battery interconnector cable

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What is the best gauge cable to connect two 105AH sunxtender batteries that will be next to each other in the same battery box?

Lou Dalessandro

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Re: battery interconnector cable

You really need to supply the load that the batteries will be supporting... If the maximum load is 1 amp, a 3 amp fuse and 16 gauge wire would be fine.... If you need to supply 400 amps for starting diesel motor with glow plugs--16 awg wire is not enough.

-Bill
Near San Francisco California: 3.5kWatt Grid Tied Solar power system+small backup genset
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Re: battery interconnector cable

The load to be supported is six 19watt compact fluorescent bulbs.

Lou Dalessandro
BB wrote:
You really need to supply the load that the batteries will be supporting... If the maximum load is 1 amp, a 3 amp fuse and 16 gauge wire would be fine.... If you need to supply 400 amps for starting diesel motor with glow plugs--16 awg wire is not enough.

-Bill
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Re: battery interconnector cable

Here is a good link for wire current carrying capacity:

http://www.interfacebus.com/Copper_Wire_AWG_SIze.html

To figure out how much current you will need, use Power=Voltage * Current

So Voltage = 10 volts (minimum voltage a 12 volt battery will supply)
Power = 6 * 19 watts = 114 watts

current = P/V = 114 watts / 10 volts = 11.4 amps

NEC (US National Electric Code) requires a circuit to run at only 80% of capacity:

Current NEC = Current / 80% = 11.4 amps / 0.8 = 14.25 amps

NEC will allow 15 amps on 14 awg wiring... (note temperature of room, if conduit is used, etc. can affect your choice of wire)

For safety, you will also need to use a fuse/DC Rated Circuit breaker at the battery to prevent fires if there is a wiring short or lamp ballast failure... A 15 amp fuse/breaker should be used here.

Now, the above is a minimum design... Other issues that you should be aware off--if you are using an AC inverter to power the lights--then you would need to account for efficiency... Somewhere between 60-80%--that would change the current requirements from 15 amps to 15/0.6=25 amps rated wiring/fuse... Or ~10 awg wiring...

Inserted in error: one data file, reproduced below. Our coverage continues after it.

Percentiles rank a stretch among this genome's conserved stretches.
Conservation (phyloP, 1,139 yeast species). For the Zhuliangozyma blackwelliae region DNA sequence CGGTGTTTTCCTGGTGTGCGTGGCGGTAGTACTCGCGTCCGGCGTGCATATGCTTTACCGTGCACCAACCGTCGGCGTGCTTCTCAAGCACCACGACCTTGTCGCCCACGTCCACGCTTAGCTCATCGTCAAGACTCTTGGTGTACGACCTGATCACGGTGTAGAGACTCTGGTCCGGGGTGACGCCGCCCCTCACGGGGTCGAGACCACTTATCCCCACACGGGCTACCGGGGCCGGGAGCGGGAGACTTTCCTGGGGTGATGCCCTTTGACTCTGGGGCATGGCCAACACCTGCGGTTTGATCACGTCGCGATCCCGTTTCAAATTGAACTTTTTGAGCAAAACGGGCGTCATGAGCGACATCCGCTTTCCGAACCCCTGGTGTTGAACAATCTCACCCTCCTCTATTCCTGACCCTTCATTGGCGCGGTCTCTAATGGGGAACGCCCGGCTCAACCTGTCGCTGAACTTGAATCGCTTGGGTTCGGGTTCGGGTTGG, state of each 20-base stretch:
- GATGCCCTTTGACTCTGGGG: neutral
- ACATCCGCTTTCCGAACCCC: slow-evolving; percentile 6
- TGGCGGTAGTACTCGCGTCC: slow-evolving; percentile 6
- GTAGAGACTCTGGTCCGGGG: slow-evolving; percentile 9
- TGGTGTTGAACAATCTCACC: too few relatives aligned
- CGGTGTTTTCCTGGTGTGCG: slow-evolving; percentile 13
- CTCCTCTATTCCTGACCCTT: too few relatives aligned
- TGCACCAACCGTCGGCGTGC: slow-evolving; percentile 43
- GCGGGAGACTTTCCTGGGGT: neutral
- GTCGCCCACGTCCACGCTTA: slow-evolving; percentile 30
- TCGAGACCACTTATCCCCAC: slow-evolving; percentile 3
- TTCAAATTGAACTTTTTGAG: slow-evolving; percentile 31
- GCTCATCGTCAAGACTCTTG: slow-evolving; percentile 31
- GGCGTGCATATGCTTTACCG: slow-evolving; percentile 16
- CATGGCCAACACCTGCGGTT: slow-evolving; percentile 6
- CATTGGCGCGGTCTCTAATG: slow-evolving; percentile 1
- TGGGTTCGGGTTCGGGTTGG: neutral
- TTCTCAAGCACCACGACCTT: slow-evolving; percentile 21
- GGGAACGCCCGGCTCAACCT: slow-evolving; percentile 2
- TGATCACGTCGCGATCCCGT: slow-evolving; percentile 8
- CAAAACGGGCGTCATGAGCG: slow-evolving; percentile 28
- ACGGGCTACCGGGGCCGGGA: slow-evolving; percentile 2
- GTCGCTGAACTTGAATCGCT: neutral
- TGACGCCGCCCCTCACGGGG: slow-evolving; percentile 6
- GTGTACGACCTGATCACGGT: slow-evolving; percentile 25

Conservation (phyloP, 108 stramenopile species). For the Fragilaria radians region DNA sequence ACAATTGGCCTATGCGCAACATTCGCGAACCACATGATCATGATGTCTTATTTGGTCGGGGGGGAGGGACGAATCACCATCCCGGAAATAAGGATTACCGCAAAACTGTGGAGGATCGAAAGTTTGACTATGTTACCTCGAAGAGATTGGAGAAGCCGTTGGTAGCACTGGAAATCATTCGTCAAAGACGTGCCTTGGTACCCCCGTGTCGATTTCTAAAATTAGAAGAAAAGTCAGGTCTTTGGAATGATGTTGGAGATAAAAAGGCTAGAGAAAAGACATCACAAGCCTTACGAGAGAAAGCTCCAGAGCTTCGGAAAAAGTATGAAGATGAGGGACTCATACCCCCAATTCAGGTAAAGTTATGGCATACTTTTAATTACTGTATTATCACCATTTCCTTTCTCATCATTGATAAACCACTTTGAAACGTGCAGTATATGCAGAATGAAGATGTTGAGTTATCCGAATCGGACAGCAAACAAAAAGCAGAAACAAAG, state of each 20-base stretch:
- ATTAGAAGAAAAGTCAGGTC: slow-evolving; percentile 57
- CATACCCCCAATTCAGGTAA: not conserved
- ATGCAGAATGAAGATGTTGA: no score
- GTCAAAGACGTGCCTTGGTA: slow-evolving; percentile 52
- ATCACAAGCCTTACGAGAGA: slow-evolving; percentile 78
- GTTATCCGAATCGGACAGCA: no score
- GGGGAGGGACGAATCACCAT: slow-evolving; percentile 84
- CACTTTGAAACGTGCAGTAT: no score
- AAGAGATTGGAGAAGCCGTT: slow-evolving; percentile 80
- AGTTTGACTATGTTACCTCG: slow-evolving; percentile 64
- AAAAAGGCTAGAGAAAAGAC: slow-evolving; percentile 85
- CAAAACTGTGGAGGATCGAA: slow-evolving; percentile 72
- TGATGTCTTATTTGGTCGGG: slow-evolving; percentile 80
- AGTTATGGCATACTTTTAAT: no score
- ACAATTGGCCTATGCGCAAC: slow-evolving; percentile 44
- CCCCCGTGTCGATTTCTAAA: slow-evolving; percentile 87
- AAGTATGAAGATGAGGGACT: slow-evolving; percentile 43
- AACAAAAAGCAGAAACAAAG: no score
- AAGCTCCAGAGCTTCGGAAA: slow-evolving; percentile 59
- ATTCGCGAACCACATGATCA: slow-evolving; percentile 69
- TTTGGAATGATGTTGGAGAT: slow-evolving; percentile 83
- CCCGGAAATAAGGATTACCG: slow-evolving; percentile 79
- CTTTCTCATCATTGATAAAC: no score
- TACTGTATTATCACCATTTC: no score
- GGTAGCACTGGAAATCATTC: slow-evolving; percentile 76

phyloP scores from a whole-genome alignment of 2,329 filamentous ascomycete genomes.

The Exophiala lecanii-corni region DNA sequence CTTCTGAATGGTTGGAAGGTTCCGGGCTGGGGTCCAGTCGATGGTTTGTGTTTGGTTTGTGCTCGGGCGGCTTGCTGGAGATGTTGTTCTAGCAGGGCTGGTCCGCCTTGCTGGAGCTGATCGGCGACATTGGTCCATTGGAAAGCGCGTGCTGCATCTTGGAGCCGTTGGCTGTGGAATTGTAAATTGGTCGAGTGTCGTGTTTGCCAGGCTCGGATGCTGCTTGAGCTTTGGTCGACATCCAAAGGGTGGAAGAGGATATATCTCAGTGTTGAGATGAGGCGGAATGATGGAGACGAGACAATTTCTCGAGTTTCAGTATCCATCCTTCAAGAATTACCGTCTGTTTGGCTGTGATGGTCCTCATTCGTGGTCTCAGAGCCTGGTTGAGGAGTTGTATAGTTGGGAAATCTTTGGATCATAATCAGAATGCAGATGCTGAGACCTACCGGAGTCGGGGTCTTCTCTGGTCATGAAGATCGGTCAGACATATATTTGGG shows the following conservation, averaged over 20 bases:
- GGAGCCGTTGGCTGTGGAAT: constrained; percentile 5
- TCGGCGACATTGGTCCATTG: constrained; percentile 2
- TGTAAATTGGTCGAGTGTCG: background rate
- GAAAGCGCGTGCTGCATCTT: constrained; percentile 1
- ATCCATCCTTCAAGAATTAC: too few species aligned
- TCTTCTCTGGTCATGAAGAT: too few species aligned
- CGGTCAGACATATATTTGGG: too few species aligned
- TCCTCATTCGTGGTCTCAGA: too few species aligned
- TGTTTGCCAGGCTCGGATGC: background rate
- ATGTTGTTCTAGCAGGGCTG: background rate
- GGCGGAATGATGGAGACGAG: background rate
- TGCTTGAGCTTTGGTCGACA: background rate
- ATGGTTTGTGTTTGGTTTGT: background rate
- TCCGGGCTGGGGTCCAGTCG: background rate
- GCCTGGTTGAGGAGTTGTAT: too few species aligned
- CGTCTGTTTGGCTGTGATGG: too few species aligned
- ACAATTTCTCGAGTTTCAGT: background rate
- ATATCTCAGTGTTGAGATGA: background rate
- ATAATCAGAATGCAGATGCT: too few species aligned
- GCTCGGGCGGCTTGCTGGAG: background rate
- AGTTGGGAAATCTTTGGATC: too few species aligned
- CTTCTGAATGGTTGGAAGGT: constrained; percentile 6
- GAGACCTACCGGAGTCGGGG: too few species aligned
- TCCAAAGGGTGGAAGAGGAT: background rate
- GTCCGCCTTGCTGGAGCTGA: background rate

Next, you need to worry about how long the wires are... If the wire is running a few feet from the battery to an inverter--than this is not a big deal... You can use the wire gauge recommended...

However, if the wire is running 200' from the solar/battery building to the home at 12 vdc (no inverter), then the voltage drop can be pretty significant (and may prevent the lights from working correctly).

Here is an Excel spread sheet that allows you to estimate voltage/power drop for a run of wire (remember, a 200' run is actually 400' of wire)...

http://www.wind-sun.com/smf/index.php?topic=1477.0

Lastly, you also need to address the size of the battery charger too... If the battery charger is rated, for example, 30 amps, then the interconnect wiring will need to be rated for that current too.

At some point, if you will be doing a lot of solar/wiring for your home or cabin, you may want to pickup a copy of the NEC so you have the actual charts and requirements for home wiring.

Does this help or confuse?

-Bill

Near San Francisco California: 3.5kWatt Grid Tied Solar power system+small backup genset
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Re: battery interconnector cable

Thanks!

Lou Dalessandro